Tennis Officials Investigate Irregular Betting on ATP Match in Poland

By Stephen
Wilson, AP Sports Writer

LONDON
(AP) — Tennis officials are investigating suspicious betting
patterns on a match involving top-seeded Nikolay Davydenko of
Russia, who retired with an injury against a
low-ranked opponent at an ATP tournament in

Poland.

In an
unprecedented move, British online gambling company Betfair voided all bets
Friday placed on Thursday’s second-round match at the Prokom Open in Sopot
between the defending champion and No. 4-ranked Davydenko and No. 87-ranked
Martin Vassalo Arguello of

Argentina.

Betfair
said it received about $7 million in bets on the match 10 times the usual
amount and most of the money was on Arguello to win, even after Davydenko won
the first set 6-2.

Arguello
won the second set 6-3 and was leading 2-1 in the third when the Russian
retired. Davydenko said he aggravated a left foot injury in the second set. He
received medical attention from a tournament trainer before deciding to quit.

Betfair,
which has had an agreement with the ATP since 2003 to share information on any
irregular betting activity, said it was concerned with the volume of wagers
coming in on Arguello from the start.

“We
think the market quite clearly wasn’t fair,” Betfair managing director
Mark Davis said. “The prices seemed very odd. As a result, in the interest
of fairness and integrity and in consultation with the ATP, we have decided to
void the market and return all stakes to (bettors).”

It’s the
first time the company has taken such a step in any sport.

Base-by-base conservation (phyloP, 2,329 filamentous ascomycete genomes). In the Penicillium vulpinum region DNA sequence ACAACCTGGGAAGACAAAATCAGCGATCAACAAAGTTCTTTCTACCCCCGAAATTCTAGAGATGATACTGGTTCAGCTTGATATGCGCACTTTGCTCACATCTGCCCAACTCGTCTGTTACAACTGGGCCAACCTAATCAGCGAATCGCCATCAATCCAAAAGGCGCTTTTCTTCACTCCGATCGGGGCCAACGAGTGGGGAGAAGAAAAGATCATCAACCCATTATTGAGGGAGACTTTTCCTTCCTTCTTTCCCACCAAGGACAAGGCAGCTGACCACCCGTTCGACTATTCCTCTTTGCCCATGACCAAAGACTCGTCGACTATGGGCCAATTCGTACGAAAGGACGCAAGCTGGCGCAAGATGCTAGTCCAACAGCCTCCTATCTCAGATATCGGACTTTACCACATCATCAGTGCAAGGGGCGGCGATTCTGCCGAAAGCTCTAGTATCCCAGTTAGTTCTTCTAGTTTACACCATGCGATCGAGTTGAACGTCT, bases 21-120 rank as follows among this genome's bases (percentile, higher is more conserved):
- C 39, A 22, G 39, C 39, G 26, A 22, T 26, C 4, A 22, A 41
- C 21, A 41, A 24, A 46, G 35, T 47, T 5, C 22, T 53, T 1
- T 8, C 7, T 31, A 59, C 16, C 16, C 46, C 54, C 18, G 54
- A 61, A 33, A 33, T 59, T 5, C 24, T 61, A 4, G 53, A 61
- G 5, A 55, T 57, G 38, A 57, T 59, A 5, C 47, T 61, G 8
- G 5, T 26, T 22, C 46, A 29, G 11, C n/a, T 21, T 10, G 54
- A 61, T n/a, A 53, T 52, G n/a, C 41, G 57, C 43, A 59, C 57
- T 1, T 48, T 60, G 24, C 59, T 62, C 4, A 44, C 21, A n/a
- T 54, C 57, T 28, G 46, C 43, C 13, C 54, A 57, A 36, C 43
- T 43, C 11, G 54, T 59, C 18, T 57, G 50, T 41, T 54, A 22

Davis said Betfair would turn over its
betting records for the ATP to investigate.

“The
ATP takes issues surrounding gambling extremely seriously,” the men’s tour
said in a statement. “We are committed to ensuring our sport remains
corruption free and have strict rules in place governing this area.

“In
addition we have memorandums of understanding with

U.K. and European betting companies
that ensures information pertaining to any ATP Tour match that may look
suspicious, based upon gambling patterns, is shared with us immediately.”

ATP
officials said Friday that Davydenko had left

Poland.

“Normally
I try to fight to the end but it was very painful and I may have done even more
damage by trying to finish the match,” Davydenko said Thursday after the
match. “Since the beginning of Monday I’ve had a problem with my left
toes. Today that became a problem with my foot.”

Since
losing in the fourth round at Wimbledon to Marcos Baghdatis, Davydenko lost
three straight first-round matches to Gael Monfils at the Swiss Open, Florent
Serra at the Dutch Open and Gilles Simon at the Croatia Open
before beating Andrei Pavel, 6-3, 6-4 in the
opening round in Poland.

Arguello
lost 2-6, 6-4, 6-2 on Friday in the quarterfinals to another Argentine player,
Jose Acasuso.

At
Wimbledon in 2006, Betfair reported irregular patterns surrounding a
first-round match between British wild card Richard Bloomfield and Carlos
Berlocq of

Argentina.

Berlocq,
who was ranked 170 places higher than

Bloomfield,
lost 6-1, 6-2, 6-2. Most of the bets placed were on Berlocq to lose. However,
no wrongdoing was detected.